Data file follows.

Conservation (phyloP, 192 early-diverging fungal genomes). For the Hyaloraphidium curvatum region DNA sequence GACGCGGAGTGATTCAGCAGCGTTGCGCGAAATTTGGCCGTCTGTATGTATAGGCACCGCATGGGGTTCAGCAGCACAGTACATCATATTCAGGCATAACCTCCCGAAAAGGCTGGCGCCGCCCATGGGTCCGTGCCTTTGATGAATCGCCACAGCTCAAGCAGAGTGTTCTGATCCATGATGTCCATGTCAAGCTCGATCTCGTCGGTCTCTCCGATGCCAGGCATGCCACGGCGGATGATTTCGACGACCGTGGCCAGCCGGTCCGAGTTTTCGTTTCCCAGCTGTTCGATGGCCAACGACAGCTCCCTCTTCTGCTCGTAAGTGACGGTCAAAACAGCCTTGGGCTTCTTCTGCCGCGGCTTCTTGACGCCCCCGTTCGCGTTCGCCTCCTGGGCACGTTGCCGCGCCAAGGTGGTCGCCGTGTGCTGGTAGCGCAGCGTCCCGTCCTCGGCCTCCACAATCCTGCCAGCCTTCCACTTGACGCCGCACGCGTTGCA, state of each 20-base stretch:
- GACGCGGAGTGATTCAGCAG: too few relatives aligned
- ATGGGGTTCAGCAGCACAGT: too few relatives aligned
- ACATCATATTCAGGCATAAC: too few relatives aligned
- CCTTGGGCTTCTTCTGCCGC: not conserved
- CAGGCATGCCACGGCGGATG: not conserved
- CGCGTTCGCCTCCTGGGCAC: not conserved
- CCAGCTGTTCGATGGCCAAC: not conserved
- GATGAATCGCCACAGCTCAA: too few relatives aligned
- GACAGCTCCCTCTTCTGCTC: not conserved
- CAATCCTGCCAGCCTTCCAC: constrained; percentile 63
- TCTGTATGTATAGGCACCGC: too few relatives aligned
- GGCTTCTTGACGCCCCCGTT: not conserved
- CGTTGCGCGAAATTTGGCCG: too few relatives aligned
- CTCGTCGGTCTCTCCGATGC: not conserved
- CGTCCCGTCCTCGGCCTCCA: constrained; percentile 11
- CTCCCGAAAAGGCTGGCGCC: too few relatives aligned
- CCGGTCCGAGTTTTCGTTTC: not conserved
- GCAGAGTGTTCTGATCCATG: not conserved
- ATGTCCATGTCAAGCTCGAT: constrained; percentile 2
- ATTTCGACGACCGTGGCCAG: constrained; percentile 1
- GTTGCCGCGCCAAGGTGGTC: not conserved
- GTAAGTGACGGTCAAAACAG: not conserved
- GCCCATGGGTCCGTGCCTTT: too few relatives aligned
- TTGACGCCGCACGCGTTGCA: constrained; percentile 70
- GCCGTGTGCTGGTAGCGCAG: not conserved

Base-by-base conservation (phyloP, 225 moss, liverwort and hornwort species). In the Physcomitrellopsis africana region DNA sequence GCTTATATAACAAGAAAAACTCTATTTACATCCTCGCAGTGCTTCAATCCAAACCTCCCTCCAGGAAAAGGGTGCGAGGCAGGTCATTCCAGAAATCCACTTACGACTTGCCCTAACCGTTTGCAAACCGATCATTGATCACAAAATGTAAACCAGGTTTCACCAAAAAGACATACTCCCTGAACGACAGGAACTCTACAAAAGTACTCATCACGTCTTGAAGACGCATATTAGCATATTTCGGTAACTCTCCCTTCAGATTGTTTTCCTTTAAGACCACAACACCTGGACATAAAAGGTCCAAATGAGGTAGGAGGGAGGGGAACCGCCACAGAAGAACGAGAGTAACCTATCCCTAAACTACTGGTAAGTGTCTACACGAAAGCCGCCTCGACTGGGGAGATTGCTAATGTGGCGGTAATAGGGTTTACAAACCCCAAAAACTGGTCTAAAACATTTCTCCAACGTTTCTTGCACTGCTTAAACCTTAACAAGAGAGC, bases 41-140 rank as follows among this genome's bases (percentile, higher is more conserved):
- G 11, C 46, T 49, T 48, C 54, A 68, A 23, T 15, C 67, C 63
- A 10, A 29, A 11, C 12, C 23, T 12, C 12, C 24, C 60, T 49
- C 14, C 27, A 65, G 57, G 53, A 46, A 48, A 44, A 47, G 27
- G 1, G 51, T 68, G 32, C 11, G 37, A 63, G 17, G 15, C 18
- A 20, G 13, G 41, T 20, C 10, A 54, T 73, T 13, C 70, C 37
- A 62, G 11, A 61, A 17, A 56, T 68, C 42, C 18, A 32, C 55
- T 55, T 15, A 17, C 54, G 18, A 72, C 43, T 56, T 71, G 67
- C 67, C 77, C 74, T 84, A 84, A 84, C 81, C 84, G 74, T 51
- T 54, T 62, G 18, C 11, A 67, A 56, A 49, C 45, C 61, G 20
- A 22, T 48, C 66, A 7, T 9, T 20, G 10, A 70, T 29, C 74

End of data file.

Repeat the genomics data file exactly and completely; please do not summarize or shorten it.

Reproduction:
Conservation (phyloP, 192 early-diverging fungal genomes). For the Hyaloraphidium curvatum region DNA sequence GACGCGGAGTGATTCAGCAGCGTTGCGCGAAATTTGGCCGTCTGTATGTATAGGCACCGCATGGGGTTCAGCAGCACAGTACATCATATTCAGGCATAACCTCCCGAAAAGGCTGGCGCCGCCCATGGGTCCGTGCCTTTGATGAATCGCCACAGCTCAAGCAGAGTGTTCTGATCCATGATGTCCATGTCAAGCTCGATCTCGTCGGTCTCTCCGATGCCAGGCATGCCACGGCGGATGATTTCGACGACCGTGGCCAGCCGGTCCGAGTTTTCGTTTCCCAGCTGTTCGATGGCCAACGACAGCTCCCTCTTCTGCTCGTAAGTGACGGTCAAAACAGCCTTGGGCTTCTTCTGCCGCGGCTTCTTGACGCCCCCGTTCGCGTTCGCCTCCTGGGCACGTTGCCGCGCCAAGGTGGTCGCCGTGTGCTGGTAGCGCAGCGTCCCGTCCTCGGCCTCCACAATCCTGCCAGCCTTCCACTTGACGCCGCACGCGTTGCA, state of each 20-base stretch:
- GACGCGGAGTGATTCAGCAG: too few relatives aligned
- ATGGGGTTCAGCAGCACAGT: too few relatives aligned
- ACATCATATTCAGGCATAAC: too few relatives aligned
- CCTTGGGCTTCTTCTGCCGC: not conserved
- CAGGCATGCCACGGCGGATG: not conserved
- CGCGTTCGCCTCCTGGGCAC: not conserved
- CCAGCTGTTCGATGGCCAAC: not conserved
- GATGAATCGCCACAGCTCAA: too few relatives aligned
- GACAGCTCCCTCTTCTGCTC: not conserved
- CAATCCTGCCAGCCTTCCAC: constrained; percentile 63
- TCTGTATGTATAGGCACCGC: too few relatives aligned
- GGCTTCTTGACGCCCCCGTT: not conserved
- CGTTGCGCGAAATTTGGCCG: too few relatives aligned
- CTCGTCGGTCTCTCCGATGC: not conserved
- CGTCCCGTCCTCGGCCTCCA: constrained; percentile 11
- CTCCCGAAAAGGCTGGCGCC: too few relatives aligned
- CCGGTCCGAGTTTTCGTTTC: not conserved
- GCAGAGTGTTCTGATCCATG: not conserved
- ATGTCCATGTCAAGCTCGAT: constrained; percentile 2
- ATTTCGACGACCGTGGCCAG: constrained; percentile 1
- GTTGCCGCGCCAAGGTGGTC: not conserved
- GTAAGTGACGGTCAAAACAG: not conserved
- GCCCATGGGTCCGTGCCTTT: too few relatives aligned
- TTGACGCCGCACGCGTTGCA: constrained; percentile 70
- GCCGTGTGCTGGTAGCGCAG: not conserved

Base-by-base conservation (phyloP, 225 moss, liverwort and hornwort species). In the Physcomitrellopsis africana region DNA sequence GCTTATATAACAAGAAAAACTCTATTTACATCCTCGCAGTGCTTCAATCCAAACCTCCCTCCAGGAAAAGGGTGCGAGGCAGGTCATTCCAGAAATCCACTTACGACTTGCCCTAACCGTTTGCAAACCGATCATTGATCACAAAATGTAAACCAGGTTTCACCAAAAAGACATACTCCCTGAACGACAGGAACTCTACAAAAGTACTCATCACGTCTTGAAGACGCATATTAGCATATTTCGGTAACTCTCCCTTCAGATTGTTTTCCTTTAAGACCACAACACCTGGACATAAAAGGTCCAAATGAGGTAGGAGGGAGGGGAACCGCCACAGAAGAACGAGAGTAACCTATCCCTAAACTACTGGTAAGTGTCTACACGAAAGCCGCCTCGACTGGGGAGATTGCTAATGTGGCGGTAATAGGGTTTACAAACCCCAAAAACTGGTCTAAAACATTTCTCCAACGTTTCTTGCACTGCTTAAACCTTAACAAGAGAGC, bases 41-140 rank as follows among this genome's bases (percentile, higher is more conserved):
- G 11, C 46, T 49, T 48, C 54, A 68, A 23, T 15, C 67, C 63
- A 10, A 29, A 11, C 12, C 23, T 12, C 12, C 24, C 60, T 49
- C 14, C 27, A 65, G 57, G 53, A 46, A 48, A 44, A 47, G 27
- G 1, G 51, T 68, G 32, C 11, G 37, A 63, G 17, G 15, C 18
- A 20, G 13, G 41, T 20, C 10, A 54, T 73, T 13, C 70, C 37
- A 62, G 11, A 61, A 17, A 56, T 68, C 42, C 18, A 32, C 55
- T 55, T 15, A 17, C 54, G 18, A 72, C 43, T 56, T 71, G 67
- C 67, C 77, C 74, T 84, A 84, A 84, C 81, C 84, G 74, T 51
- T 54, T 62, G 18, C 11, A 67, A 56, A 49, C 45, C 61, G 20
- A 22, T 48, C 66, A 7, T 9, T 20, G 10, A 70, T 29, C 74